Square has finally released one of their freshest Final Fantasy cup of candy to the Android platform. Although the game is ostensibly free, with a re-imagined presentation that's meant to fit smaller screens and weaker hardware, Final Fantasy XV Pocket Edition appears to be elusive to most devices. In fact, it is stated in the app's page that your device might not be supported even if "even if the installed Android OS version is within the supported range". Moreover, I had to install an unofficial version of BlueStacks to run it finally.
FFXV:PE seems to be following the same story as the original game that was released almost two years ago (2016). I can't comment much on differences between the two, since the most recent FF game that I had the pleasure of enjoying was Final Fantasy XII, back in the PS2 era. That's not to say I missed out on much. The mechanics introduced in FFXII were a significant departure from the series' staple battle system. In any case FFXV:PE features highly simplified combat. You can find enemies in designated spots on the map. They also never react to your presence until you enter their area, which also works as the combat arena.
Combat itself is very straightforward. Characters acquire their targets and attack them automatically, while most special abilities work similarly to quick-time events. You get more control over Prince Noctis, and you can pause the combat to use potions and other combat-related items. I can't say how battle tactics evolve once your characters unlock more of the skill tree though.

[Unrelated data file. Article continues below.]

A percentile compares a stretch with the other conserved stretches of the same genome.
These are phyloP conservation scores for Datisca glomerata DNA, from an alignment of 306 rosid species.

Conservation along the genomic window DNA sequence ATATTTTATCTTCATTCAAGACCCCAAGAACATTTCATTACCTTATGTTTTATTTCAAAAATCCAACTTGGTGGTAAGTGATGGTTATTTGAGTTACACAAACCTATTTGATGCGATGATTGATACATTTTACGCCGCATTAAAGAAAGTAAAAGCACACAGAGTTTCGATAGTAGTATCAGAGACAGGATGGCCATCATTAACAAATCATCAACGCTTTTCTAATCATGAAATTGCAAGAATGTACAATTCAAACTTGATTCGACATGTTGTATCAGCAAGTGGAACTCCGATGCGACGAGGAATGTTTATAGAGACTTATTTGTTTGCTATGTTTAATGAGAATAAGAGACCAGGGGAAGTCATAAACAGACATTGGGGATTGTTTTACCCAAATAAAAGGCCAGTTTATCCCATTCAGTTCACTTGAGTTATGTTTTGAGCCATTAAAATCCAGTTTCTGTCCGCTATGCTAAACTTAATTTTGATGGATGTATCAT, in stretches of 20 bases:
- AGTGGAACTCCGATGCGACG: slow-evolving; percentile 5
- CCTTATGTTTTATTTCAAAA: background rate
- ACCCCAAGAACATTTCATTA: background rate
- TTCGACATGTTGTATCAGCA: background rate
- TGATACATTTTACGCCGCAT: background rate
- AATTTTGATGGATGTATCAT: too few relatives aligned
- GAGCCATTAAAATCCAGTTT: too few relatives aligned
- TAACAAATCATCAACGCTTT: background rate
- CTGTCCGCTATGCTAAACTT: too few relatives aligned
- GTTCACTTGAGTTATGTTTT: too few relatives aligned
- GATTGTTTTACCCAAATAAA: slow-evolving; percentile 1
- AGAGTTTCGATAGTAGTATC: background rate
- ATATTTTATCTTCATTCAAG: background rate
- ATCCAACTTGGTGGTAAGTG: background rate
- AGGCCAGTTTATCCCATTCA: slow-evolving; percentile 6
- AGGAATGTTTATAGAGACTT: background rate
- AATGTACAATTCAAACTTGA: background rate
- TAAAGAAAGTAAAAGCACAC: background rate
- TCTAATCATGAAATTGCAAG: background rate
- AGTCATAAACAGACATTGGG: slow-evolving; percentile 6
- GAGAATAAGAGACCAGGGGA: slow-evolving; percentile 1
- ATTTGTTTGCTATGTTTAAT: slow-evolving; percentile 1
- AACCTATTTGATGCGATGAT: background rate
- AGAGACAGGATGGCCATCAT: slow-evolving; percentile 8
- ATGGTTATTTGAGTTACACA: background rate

Speaking of which, in FFXV:PE all characters share the same skill tree, although most abilities develop Noctis. What's interesting is that the farther you focus on Noctis, the more options you'll have for the other characters and vice-versa.
The simplified graphics work well in this edition. The characters have been chibified, with fixed facial expression and no lip movements. Still, the designs have their charm.
You may download and play the first chapter of the game for free, but once you reach its conclusion, you will have to purchase the remaining ones. The app is essentially a demo with a full version option. I must admit that I appreciate Square Enix for not making it a pay-to-win-freemium disaster. Good job.
If you enjoyed the original Final Fantasy XV or if you've never had the chance to play it and you are dying to do it, there's no reason not to try out the Pocket Edition. Unless, of course, your device is utterly incapable of handling this beast.